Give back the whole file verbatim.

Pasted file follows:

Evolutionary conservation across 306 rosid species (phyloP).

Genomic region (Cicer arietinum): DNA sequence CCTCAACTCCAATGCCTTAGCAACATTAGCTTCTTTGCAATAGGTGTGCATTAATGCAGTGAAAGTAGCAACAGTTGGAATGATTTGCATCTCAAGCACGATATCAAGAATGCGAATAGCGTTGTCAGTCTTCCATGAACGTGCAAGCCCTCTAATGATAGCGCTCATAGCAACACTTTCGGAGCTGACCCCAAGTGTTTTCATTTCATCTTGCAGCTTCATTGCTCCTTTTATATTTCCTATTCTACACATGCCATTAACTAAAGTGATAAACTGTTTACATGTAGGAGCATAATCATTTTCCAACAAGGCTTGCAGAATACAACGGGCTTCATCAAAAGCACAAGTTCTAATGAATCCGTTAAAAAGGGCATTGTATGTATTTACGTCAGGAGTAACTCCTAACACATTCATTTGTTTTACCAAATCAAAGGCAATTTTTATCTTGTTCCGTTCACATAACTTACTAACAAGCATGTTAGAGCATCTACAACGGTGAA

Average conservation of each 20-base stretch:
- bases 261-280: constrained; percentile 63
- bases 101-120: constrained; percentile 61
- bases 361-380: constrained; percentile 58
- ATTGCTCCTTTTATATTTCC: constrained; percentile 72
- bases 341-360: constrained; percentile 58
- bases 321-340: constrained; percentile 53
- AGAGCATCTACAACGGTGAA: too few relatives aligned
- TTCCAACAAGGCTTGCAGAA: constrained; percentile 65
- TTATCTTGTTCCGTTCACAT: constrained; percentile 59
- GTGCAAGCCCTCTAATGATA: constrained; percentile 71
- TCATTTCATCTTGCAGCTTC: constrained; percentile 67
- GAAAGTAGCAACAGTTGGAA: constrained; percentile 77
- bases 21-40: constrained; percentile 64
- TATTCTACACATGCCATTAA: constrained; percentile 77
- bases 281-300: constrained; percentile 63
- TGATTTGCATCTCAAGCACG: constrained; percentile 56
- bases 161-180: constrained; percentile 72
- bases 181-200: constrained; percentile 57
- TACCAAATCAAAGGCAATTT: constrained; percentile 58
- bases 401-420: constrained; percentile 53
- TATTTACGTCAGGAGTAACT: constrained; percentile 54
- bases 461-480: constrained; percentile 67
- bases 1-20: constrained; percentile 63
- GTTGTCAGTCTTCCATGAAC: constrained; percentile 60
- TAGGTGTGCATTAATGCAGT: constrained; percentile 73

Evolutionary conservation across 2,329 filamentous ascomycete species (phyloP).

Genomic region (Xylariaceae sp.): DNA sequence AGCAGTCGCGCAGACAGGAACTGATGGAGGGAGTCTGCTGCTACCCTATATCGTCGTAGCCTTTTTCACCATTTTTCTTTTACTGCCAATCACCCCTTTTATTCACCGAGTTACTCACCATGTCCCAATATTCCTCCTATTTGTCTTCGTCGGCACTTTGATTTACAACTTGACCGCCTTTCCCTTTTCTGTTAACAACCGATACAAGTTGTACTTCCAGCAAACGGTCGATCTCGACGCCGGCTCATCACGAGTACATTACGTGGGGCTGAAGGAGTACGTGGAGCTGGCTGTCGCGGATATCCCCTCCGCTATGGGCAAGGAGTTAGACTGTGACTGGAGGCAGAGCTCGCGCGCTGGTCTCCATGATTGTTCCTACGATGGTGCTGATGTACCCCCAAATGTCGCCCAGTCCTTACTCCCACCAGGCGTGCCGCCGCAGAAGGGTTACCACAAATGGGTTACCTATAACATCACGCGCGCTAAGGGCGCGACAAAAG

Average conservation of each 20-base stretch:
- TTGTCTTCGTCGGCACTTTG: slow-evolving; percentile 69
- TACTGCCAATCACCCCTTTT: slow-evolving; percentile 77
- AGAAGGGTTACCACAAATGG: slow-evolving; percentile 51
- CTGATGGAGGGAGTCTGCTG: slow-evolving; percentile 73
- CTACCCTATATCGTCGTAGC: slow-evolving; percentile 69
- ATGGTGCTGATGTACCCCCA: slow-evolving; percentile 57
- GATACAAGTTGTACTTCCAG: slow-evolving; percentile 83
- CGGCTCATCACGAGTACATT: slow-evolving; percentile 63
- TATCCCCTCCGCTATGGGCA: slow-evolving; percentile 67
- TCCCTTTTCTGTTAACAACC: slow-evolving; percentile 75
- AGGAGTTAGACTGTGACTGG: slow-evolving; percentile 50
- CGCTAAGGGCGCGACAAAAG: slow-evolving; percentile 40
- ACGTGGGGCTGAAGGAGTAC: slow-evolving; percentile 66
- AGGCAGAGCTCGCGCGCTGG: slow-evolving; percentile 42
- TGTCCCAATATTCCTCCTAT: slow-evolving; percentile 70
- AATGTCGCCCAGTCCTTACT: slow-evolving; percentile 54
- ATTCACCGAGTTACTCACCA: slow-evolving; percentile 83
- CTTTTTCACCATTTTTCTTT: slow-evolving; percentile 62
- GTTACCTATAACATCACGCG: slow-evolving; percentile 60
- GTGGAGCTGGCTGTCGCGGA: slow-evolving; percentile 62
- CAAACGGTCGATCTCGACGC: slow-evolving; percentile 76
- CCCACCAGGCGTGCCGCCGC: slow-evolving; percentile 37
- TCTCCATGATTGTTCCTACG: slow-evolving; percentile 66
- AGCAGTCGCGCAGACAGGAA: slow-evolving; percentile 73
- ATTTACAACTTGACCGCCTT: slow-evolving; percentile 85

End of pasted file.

Evolutionary conservation across 306 rosid species (phyloP).

Genomic region (Cicer arietinum): DNA sequence CCTCAACTCCAATGCCTTAGCAACATTAGCTTCTTTGCAATAGGTGTGCATTAATGCAGTGAAAGTAGCAACAGTTGGAATGATTTGCATCTCAAGCACGATATCAAGAATGCGAATAGCGTTGTCAGTCTTCCATGAACGTGCAAGCCCTCTAATGATAGCGCTCATAGCAACACTTTCGGAGCTGACCCCAAGTGTTTTCATTTCATCTTGCAGCTTCATTGCTCCTTTTATATTTCCTATTCTACACATGCCATTAACTAAAGTGATAAACTGTTTACATGTAGGAGCATAATCATTTTCCAACAAGGCTTGCAGAATACAACGGGCTTCATCAAAAGCACAAGTTCTAATGAATCCGTTAAAAAGGGCATTGTATGTATTTACGTCAGGAGTAACTCCTAACACATTCATTTGTTTTACCAAATCAAAGGCAATTTTTATCTTGTTCCGTTCACATAACTTACTAACAAGCATGTTAGAGCATCTACAACGGTGAA

Average conservation of each 20-base stretch:
- bases 261-280: constrained; percentile 63
- bases 101-120: constrained; percentile 61
- bases 361-380: constrained; percentile 58
- ATTGCTCCTTTTATATTTCC: constrained; percentile 72
- bases 341-360: constrained; percentile 58
- bases 321-340: constrained; percentile 53
- AGAGCATCTACAACGGTGAA: too few relatives aligned
- TTCCAACAAGGCTTGCAGAA: constrained; percentile 65
- TTATCTTGTTCCGTTCACAT: constrained; percentile 59
- GTGCAAGCCCTCTAATGATA: constrained; percentile 71
- TCATTTCATCTTGCAGCTTC: constrained; percentile 67
- GAAAGTAGCAACAGTTGGAA: constrained; percentile 77
- bases 21-40: constrained; percentile 64
- TATTCTACACATGCCATTAA: constrained; percentile 77
- bases 281-300: constrained; percentile 63
- TGATTTGCATCTCAAGCACG: constrained; percentile 56
- bases 161-180: constrained; percentile 72
- bases 181-200: constrained; percentile 57
- TACCAAATCAAAGGCAATTT: constrained; percentile 58
- bases 401-420: constrained; percentile 53
- TATTTACGTCAGGAGTAACT: constrained; percentile 54
- bases 461-480: constrained; percentile 67
- bases 1-20: constrained; percentile 63
- GTTGTCAGTCTTCCATGAAC: constrained; percentile 60
- TAGGTGTGCATTAATGCAGT: constrained; percentile 73

Evolutionary conservation across 2,329 filamentous ascomycete species (phyloP).

Genomic region (Xylariaceae sp.): DNA sequence AGCAGTCGCGCAGACAGGAACTGATGGAGGGAGTCTGCTGCTACCCTATATCGTCGTAGCCTTTTTCACCATTTTTCTTTTACTGCCAATCACCCCTTTTATTCACCGAGTTACTCACCATGTCCCAATATTCCTCCTATTTGTCTTCGTCGGCACTTTGATTTACAACTTGACCGCCTTTCCCTTTTCTGTTAACAACCGATACAAGTTGTACTTCCAGCAAACGGTCGATCTCGACGCCGGCTCATCACGAGTACATTACGTGGGGCTGAAGGAGTACGTGGAGCTGGCTGTCGCGGATATCCCCTCCGCTATGGGCAAGGAGTTAGACTGTGACTGGAGGCAGAGCTCGCGCGCTGGTCTCCATGATTGTTCCTACGATGGTGCTGATGTACCCCCAAATGTCGCCCAGTCCTTACTCCCACCAGGCGTGCCGCCGCAGAAGGGTTACCACAAATGGGTTACCTATAACATCACGCGCGCTAAGGGCGCGACAAAAG

Average conservation of each 20-base stretch:
- TTGTCTTCGTCGGCACTTTG: slow-evolving; percentile 69
- TACTGCCAATCACCCCTTTT: slow-evolving; percentile 77
- AGAAGGGTTACCACAAATGG: slow-evolving; percentile 51
- CTGATGGAGGGAGTCTGCTG: slow-evolving; percentile 73
- CTACCCTATATCGTCGTAGC: slow-evolving; percentile 69
- ATGGTGCTGATGTACCCCCA: slow-evolving; percentile 57
- GATACAAGTTGTACTTCCAG: slow-evolving; percentile 83
- CGGCTCATCACGAGTACATT: slow-evolving; percentile 63
- TATCCCCTCCGCTATGGGCA: slow-evolving; percentile 67
- TCCCTTTTCTGTTAACAACC: slow-evolving; percentile 75
- AGGAGTTAGACTGTGACTGG: slow-evolving; percentile 50
- CGCTAAGGGCGCGACAAAAG: slow-evolving; percentile 40
- ACGTGGGGCTGAAGGAGTAC: slow-evolving; percentile 66
- AGGCAGAGCTCGCGCGCTGG: slow-evolving; percentile 42
- TGTCCCAATATTCCTCCTAT: slow-evolving; percentile 70
- AATGTCGCCCAGTCCTTACT: slow-evolving; percentile 54
- ATTCACCGAGTTACTCACCA: slow-evolving; percentile 83
- CTTTTTCACCATTTTTCTTT: slow-evolving; percentile 62
- GTTACCTATAACATCACGCG: slow-evolving; percentile 60
- GTGGAGCTGGCTGTCGCGGA: slow-evolving; percentile 62
- CAAACGGTCGATCTCGACGC: slow-evolving; percentile 76
- CCCACCAGGCGTGCCGCCGC: slow-evolving; percentile 37
- TCTCCATGATTGTTCCTACG: slow-evolving; percentile 66
- AGCAGTCGCGCAGACAGGAA: slow-evolving; percentile 73
- ATTTACAACTTGACCGCCTT: slow-evolving; percentile 85